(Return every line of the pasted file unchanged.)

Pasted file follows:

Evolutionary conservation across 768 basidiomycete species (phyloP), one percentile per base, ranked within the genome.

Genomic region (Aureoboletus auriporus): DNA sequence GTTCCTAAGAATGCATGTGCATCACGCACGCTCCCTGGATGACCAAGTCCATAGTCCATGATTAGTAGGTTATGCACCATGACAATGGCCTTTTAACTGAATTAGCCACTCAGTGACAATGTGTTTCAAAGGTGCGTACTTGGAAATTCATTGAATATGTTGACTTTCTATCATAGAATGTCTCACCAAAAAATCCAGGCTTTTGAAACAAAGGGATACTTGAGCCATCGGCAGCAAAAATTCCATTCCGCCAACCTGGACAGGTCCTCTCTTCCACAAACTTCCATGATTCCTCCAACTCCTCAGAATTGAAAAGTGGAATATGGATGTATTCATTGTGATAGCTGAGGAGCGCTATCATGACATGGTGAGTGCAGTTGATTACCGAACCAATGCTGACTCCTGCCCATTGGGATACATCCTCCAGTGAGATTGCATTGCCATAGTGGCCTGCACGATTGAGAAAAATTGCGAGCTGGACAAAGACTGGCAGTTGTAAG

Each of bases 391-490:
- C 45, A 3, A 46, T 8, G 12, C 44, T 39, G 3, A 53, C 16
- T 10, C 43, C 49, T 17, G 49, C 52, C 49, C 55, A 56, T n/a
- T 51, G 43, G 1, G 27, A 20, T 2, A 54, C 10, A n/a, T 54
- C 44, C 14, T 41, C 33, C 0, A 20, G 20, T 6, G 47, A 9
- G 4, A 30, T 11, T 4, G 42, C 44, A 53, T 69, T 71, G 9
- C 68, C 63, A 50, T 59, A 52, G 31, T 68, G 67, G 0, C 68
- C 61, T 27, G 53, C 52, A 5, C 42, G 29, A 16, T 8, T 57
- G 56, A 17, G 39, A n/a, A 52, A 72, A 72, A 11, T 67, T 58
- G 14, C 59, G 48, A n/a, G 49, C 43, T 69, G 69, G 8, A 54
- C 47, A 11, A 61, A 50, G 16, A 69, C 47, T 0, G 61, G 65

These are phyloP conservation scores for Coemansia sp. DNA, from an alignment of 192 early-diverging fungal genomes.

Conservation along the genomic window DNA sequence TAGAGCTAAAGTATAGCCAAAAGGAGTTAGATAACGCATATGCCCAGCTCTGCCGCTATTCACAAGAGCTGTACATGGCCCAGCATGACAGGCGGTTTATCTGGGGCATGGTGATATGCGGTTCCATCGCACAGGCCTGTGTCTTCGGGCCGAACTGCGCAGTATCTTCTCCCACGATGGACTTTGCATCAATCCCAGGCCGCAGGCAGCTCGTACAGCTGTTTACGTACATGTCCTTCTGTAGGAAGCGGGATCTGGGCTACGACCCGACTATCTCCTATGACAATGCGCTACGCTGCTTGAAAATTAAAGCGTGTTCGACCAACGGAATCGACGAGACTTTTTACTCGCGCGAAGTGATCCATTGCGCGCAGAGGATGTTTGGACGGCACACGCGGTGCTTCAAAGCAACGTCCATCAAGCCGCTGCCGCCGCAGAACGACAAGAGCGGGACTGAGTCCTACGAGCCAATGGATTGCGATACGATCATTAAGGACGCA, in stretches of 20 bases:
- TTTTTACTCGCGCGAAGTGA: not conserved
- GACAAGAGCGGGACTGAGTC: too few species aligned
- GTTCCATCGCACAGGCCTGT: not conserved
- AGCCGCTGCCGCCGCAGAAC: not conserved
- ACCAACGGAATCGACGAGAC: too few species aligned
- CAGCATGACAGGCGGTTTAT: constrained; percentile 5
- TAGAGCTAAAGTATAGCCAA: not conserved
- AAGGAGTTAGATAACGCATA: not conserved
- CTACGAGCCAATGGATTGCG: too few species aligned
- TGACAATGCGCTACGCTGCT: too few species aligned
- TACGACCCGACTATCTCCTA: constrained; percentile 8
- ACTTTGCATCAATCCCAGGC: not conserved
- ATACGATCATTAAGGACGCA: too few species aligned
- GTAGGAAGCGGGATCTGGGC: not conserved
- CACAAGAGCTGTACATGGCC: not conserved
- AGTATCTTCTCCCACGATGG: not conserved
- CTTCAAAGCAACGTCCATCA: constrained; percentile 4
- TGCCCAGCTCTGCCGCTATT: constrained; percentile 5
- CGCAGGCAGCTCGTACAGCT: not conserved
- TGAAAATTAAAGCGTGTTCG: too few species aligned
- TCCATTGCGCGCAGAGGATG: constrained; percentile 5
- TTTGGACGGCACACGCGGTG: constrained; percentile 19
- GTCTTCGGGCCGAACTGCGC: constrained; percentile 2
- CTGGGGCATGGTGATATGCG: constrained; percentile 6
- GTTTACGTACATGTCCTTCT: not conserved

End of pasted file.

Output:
Evolutionary conservation across 768 basidiomycete species (phyloP), one percentile per base, ranked within the genome.

Genomic region (Aureoboletus auriporus): DNA sequence GTTCCTAAGAATGCATGTGCATCACGCACGCTCCCTGGATGACCAAGTCCATAGTCCATGATTAGTAGGTTATGCACCATGACAATGGCCTTTTAACTGAATTAGCCACTCAGTGACAATGTGTTTCAAAGGTGCGTACTTGGAAATTCATTGAATATGTTGACTTTCTATCATAGAATGTCTCACCAAAAAATCCAGGCTTTTGAAACAAAGGGATACTTGAGCCATCGGCAGCAAAAATTCCATTCCGCCAACCTGGACAGGTCCTCTCTTCCACAAACTTCCATGATTCCTCCAACTCCTCAGAATTGAAAAGTGGAATATGGATGTATTCATTGTGATAGCTGAGGAGCGCTATCATGACATGGTGAGTGCAGTTGATTACCGAACCAATGCTGACTCCTGCCCATTGGGATACATCCTCCAGTGAGATTGCATTGCCATAGTGGCCTGCACGATTGAGAAAAATTGCGAGCTGGACAAAGACTGGCAGTTGTAAG

Each of bases 391-490:
- C 45, A 3, A 46, T 8, G 12, C 44, T 39, G 3, A 53, C 16
- T 10, C 43, C 49, T 17, G 49, C 52, C 49, C 55, A 56, T n/a
- T 51, G 43, G 1, G 27, A 20, T 2, A 54, C 10, A n/a, T 54
- C 44, C 14, T 41, C 33, C 0, A 20, G 20, T 6, G 47, A 9
- G 4, A 30, T 11, T 4, G 42, C 44, A 53, T 69, T 71, G 9
- C 68, C 63, A 50, T 59, A 52, G 31, T 68, G 67, G 0, C 68
- C 61, T 27, G 53, C 52, A 5, C 42, G 29, A 16, T 8, T 57
- G 56, A 17, G 39, A n/a, A 52, A 72, A 72, A 11, T 67, T 58
- G 14, C 59, G 48, A n/a, G 49, C 43, T 69, G 69, G 8, A 54
- C 47, A 11, A 61, A 50, G 16, A 69, C 47, T 0, G 61, G 65

These are phyloP conservation scores for Coemansia sp. DNA, from an alignment of 192 early-diverging fungal genomes.

Conservation along the genomic window DNA sequence TAGAGCTAAAGTATAGCCAAAAGGAGTTAGATAACGCATATGCCCAGCTCTGCCGCTATTCACAAGAGCTGTACATGGCCCAGCATGACAGGCGGTTTATCTGGGGCATGGTGATATGCGGTTCCATCGCACAGGCCTGTGTCTTCGGGCCGAACTGCGCAGTATCTTCTCCCACGATGGACTTTGCATCAATCCCAGGCCGCAGGCAGCTCGTACAGCTGTTTACGTACATGTCCTTCTGTAGGAAGCGGGATCTGGGCTACGACCCGACTATCTCCTATGACAATGCGCTACGCTGCTTGAAAATTAAAGCGTGTTCGACCAACGGAATCGACGAGACTTTTTACTCGCGCGAAGTGATCCATTGCGCGCAGAGGATGTTTGGACGGCACACGCGGTGCTTCAAAGCAACGTCCATCAAGCCGCTGCCGCCGCAGAACGACAAGAGCGGGACTGAGTCCTACGAGCCAATGGATTGCGATACGATCATTAAGGACGCA, in stretches of 20 bases:
- TTTTTACTCGCGCGAAGTGA: not conserved
- GACAAGAGCGGGACTGAGTC: too few species aligned
- GTTCCATCGCACAGGCCTGT: not conserved
- AGCCGCTGCCGCCGCAGAAC: not conserved
- ACCAACGGAATCGACGAGAC: too few species aligned
- CAGCATGACAGGCGGTTTAT: constrained; percentile 5
- TAGAGCTAAAGTATAGCCAA: not conserved
- AAGGAGTTAGATAACGCATA: not conserved
- CTACGAGCCAATGGATTGCG: too few species aligned
- TGACAATGCGCTACGCTGCT: too few species aligned
- TACGACCCGACTATCTCCTA: constrained; percentile 8
- ACTTTGCATCAATCCCAGGC: not conserved
- ATACGATCATTAAGGACGCA: too few species aligned
- GTAGGAAGCGGGATCTGGGC: not conserved
- CACAAGAGCTGTACATGGCC: not conserved
- AGTATCTTCTCCCACGATGG: not conserved
- CTTCAAAGCAACGTCCATCA: constrained; percentile 4
- TGCCCAGCTCTGCCGCTATT: constrained; percentile 5
- CGCAGGCAGCTCGTACAGCT: not conserved
- TGAAAATTAAAGCGTGTTCG: too few species aligned
- TCCATTGCGCGCAGAGGATG: constrained; percentile 5
- TTTGGACGGCACACGCGGTG: constrained; percentile 19
- GTCTTCGGGCCGAACTGCGC: constrained; percentile 2
- CTGGGGCATGGTGATATGCG: constrained; percentile 6
- GTTTACGTACATGTCCTTCT: not conserved